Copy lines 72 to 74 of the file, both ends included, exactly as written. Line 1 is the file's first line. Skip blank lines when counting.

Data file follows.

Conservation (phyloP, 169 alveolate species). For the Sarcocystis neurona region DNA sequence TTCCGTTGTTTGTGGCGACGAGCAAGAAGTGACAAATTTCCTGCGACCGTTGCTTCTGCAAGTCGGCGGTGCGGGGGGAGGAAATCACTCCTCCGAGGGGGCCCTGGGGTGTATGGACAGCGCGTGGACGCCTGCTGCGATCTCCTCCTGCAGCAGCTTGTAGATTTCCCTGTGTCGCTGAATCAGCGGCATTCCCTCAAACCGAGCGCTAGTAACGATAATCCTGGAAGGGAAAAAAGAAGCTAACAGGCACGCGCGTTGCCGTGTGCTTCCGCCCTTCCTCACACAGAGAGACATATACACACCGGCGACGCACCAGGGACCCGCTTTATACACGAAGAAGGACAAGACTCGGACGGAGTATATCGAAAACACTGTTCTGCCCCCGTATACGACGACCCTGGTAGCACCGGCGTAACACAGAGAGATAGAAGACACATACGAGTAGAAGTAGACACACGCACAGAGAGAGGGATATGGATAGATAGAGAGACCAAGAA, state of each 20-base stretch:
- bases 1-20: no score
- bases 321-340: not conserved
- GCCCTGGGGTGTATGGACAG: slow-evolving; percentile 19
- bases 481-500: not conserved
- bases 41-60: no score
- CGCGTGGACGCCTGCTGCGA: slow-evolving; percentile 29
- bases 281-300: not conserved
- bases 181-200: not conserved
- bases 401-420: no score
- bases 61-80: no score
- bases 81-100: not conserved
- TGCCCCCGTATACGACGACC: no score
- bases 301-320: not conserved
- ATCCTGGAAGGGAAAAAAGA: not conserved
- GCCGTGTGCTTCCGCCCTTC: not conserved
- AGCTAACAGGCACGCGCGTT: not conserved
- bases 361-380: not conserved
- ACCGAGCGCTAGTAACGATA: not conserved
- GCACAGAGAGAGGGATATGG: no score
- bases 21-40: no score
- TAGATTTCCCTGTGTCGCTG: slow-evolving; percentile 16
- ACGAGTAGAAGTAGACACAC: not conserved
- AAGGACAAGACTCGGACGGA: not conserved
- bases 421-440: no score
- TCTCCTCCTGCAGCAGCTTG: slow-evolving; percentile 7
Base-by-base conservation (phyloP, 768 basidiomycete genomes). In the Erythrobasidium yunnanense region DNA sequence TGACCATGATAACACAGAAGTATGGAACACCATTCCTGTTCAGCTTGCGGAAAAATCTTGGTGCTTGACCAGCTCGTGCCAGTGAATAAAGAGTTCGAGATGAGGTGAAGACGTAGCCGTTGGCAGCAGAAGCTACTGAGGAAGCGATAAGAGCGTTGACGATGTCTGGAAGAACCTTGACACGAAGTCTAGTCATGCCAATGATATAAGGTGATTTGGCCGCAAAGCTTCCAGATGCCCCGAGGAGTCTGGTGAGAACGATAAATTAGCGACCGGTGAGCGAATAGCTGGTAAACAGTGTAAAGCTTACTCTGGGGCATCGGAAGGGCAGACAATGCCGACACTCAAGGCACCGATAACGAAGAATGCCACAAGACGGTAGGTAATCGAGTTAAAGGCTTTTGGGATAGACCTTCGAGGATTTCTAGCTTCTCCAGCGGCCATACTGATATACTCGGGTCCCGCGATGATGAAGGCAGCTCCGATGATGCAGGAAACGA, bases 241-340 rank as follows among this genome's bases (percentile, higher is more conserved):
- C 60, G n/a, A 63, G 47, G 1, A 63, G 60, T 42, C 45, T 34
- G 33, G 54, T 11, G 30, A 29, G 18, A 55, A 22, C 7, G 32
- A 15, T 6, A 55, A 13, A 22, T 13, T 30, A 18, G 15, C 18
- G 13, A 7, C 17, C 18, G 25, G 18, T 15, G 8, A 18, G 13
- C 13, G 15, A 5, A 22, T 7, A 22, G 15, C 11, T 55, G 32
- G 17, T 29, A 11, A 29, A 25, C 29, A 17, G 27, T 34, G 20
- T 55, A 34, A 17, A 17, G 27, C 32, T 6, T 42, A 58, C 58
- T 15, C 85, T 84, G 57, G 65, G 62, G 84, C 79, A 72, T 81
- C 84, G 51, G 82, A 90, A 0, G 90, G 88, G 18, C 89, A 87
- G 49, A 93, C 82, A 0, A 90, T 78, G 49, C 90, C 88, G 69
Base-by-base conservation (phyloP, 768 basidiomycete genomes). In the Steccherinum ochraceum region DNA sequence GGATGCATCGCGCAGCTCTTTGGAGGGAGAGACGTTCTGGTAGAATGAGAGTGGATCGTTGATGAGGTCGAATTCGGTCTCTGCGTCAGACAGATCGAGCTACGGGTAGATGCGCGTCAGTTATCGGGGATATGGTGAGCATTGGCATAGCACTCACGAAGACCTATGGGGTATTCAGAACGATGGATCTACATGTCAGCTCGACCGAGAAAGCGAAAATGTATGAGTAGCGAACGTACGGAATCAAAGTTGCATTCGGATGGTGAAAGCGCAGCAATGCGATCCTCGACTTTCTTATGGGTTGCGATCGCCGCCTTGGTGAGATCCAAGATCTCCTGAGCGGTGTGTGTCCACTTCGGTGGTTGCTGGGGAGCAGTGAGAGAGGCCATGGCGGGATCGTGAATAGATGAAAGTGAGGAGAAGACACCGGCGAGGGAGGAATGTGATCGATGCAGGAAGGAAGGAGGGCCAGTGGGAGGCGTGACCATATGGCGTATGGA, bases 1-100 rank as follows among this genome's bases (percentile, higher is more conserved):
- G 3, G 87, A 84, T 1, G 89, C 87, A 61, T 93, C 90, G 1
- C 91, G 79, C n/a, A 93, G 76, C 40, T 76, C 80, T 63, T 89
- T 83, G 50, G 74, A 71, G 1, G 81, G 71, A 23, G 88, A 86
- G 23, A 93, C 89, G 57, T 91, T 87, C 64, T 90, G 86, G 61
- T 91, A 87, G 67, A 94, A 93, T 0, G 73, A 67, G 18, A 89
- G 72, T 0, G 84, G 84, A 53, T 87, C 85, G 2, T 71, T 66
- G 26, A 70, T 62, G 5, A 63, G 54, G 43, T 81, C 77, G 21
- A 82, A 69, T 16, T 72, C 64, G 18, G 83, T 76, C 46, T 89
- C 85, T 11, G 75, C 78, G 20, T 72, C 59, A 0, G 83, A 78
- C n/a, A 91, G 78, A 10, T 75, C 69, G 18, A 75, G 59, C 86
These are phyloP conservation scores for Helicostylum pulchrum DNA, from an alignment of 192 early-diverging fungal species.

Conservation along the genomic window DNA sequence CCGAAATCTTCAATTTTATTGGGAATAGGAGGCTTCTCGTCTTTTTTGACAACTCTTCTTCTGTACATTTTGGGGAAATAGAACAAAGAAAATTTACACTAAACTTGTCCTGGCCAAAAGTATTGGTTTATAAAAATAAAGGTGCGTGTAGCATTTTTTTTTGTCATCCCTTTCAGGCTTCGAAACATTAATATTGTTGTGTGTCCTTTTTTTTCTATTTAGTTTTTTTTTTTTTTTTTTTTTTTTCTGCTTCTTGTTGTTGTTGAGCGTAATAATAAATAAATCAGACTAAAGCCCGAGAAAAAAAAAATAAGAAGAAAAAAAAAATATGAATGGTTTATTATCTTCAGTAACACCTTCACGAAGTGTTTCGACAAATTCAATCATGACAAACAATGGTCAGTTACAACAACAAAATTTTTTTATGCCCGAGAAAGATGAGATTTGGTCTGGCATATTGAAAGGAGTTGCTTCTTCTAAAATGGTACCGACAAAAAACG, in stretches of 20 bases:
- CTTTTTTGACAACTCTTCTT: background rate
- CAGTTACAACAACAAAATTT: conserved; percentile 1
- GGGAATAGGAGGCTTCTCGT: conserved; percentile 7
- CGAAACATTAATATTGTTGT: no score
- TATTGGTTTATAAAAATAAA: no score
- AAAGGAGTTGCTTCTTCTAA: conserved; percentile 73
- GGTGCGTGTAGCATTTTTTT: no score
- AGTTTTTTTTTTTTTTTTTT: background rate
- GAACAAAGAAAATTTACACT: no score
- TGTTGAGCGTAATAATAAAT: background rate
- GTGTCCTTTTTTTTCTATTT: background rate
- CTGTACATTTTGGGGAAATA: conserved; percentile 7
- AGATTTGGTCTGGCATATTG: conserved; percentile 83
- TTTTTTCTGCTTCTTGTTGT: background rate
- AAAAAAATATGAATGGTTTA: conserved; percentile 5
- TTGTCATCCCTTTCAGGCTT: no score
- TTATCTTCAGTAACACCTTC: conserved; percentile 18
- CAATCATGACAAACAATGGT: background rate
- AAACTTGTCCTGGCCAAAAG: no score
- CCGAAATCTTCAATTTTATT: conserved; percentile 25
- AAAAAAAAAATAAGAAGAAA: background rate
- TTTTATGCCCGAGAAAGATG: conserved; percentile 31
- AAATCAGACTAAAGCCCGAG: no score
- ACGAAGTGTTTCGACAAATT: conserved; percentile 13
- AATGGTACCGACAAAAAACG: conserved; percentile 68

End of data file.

- TTTTATGCCCGAGAAAGATG: conserved; percentile 31
- AAATCAGACTAAAGCCCGAG: no score
- ACGAAGTGTTTCGACAAATT: conserved; percentile 13